Review: Deftones bring out the faithful for a passionate night at Jannus Live in St. Petersburg
It’s been less than a year since Deftones last stepped into the Bay area, but that didn’t stop the faithful from turning up. Instead of the Ritz (which housed Manchester Orchestra and Cage the Elephant Tuesday night), Deftones graced the stage of Jannus Live in St. Petersburg.
Due to a noise ordinance, the show started early; too early for most to catch the first opener, Mexican punk band Le Bucherettes. I, however, got there in time to see them exiting the stage doused in fake blood. Super sad I missed that (I also love Gwar for that reason).
Before the next opener, the Dillinger Escape Plan, fans trickled in and, oh my, the people-watching was glorious. Among the gems were spiked mohawks, girls clad in high heels (why?) with faces too caked in makeup for May in Florida, corsets, cocktail dresses, clothing cleverly (and intentionally) revealing enough tattoos for a convention and even a pregnant gal. Faithful, indeed.
With maybe 200 people in the crowd, Dillinger Escape Plan went on and delivered a guttural opera that some might describe as aneurysm-prone. This was not my flavor of hardcore. However, the energy and pure stealth at which these guys performed was highly admirable. The lead guitarist jumped on and off everything possible, swung his guitar around by the strap and gained my devotion with every committed conniption. All of them, even in skinny jeans, covered every inch of the stage in a primal passion of thrusts and jumps. They believed in their music and warranted a full-time mosh pit rather than the slumped faux-hard crowd they received. Did I mention all them were amazingly ripped (the good kind, gush!)?
By the time (not even 9 p.m.) Deftones came on, fans packed in and filled Jannus, bobbing beers and cigarette cherries in a chorus of applause and cheers. Singer Chino Moreno entered wearing a red Dillinger Escape Plan shirt and the band, sans introductions, dove into Diamond Eyes, the title track of their most recent album and the tour.
Chino hovered over the crowd, standing up on a platform strategically placed center stage, so even those in the back could revel in the view. A giant projection screen behind the band featured an array of creepy cartoons, cityscapes, foreign film excerpts, skeletons, water — you name it. Things flew around in the rowdy crowd: cups, shoes, clothing, water bottles, random legs of unsuccessful crowd surfing attempts. Although there was constant action, the band’s enthusiasm paled to DEP’s. Stoic lead guitarist Stephen Carpenter, posted up left stage and stayed there, only moving for guitar changes, while the fill-in bassist, Sergio Vega, would shake his head so hard that sweat flung off him like a sprinkler in summer.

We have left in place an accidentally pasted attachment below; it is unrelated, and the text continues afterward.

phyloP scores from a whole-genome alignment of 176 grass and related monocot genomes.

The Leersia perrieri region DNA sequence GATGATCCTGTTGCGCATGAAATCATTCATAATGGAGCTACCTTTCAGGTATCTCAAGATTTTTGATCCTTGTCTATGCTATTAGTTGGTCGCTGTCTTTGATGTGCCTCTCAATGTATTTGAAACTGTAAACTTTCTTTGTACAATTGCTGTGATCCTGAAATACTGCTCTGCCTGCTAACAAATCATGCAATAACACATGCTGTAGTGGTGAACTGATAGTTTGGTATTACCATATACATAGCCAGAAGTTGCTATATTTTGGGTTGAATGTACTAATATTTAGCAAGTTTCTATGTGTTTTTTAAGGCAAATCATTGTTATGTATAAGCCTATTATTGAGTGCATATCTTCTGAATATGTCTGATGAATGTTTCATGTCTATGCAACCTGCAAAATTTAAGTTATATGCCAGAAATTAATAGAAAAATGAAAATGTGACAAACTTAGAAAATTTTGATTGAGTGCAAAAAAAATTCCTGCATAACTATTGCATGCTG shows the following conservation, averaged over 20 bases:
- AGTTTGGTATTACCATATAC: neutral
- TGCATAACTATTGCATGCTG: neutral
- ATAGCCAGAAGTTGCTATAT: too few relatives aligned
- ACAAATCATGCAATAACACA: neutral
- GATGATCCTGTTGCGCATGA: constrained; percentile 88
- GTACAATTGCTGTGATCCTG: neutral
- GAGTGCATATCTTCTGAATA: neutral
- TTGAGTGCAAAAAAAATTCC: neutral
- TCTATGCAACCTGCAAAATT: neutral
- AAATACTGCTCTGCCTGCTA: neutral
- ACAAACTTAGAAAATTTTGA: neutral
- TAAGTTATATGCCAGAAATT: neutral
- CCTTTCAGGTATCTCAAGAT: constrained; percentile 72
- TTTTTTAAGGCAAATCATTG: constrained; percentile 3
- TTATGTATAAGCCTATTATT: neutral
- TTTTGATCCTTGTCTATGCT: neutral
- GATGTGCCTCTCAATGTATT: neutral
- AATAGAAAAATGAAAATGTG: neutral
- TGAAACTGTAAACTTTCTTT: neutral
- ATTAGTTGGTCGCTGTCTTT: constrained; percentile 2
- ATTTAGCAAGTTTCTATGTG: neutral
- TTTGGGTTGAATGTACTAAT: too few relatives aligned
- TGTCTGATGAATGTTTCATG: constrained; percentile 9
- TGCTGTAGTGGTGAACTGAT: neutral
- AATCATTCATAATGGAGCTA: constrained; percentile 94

Let me clarify that I am not a diehard fan. I have an affinity for some songs and a knowledge of the band, but I’m not a faithful. Yet I admit, the allure of Chino becomes captivating. From his grooving mannerisms to the way he coiled the mic cord around his neck, the mere sight of him made women gush and yell, “I want to have your babies!” and “I love you!” Men just exuded their toughness, only letting their star-struck excitement peek through in fleeting moments. I caught several couples slow-dancing or kissing for unexpected romantic moments on a few of the “ballads.”
Chino had a few tender moments of his own, including dedicating a song (Digital Bath, if I’m not mistaken) to Chi, the original bassist who suffered a brain injury from a car accident and is still in a coma.
The highlight of the show came when DEP’s lead singer, Greg Puciato, joined the band on stage for the popular Passenger. Chino and Greg took turns on vocals and worked the stage together, getting one of the biggest rises of the night.
In 90 minutes they played nearly two dozen songs in a sweaty serenade, spreading out the hits, with Chino providing guitar on several songs. He incited the crowd to jump from front to back on Hexagram and added some Katy Perry lyrics from Fireworks in the closing song, ’95 hit 7 Words. Throughout the show, the music (albeit ear-ringing) and vocals were spot-on, from what I could tell.
I admit, having been to my fair share of metal shows and taking enough elbows for a lifetime, I was reluctant to immerse myself into the crowd, but soon realized there was no reason to be wary. The occasional pit broke out, but the crowd was surprisingly benevolent (aside from emphatic and expected bouncing and banging) and came together for one unified purpose: Deftones.
— Stephanie Bolling, tbt*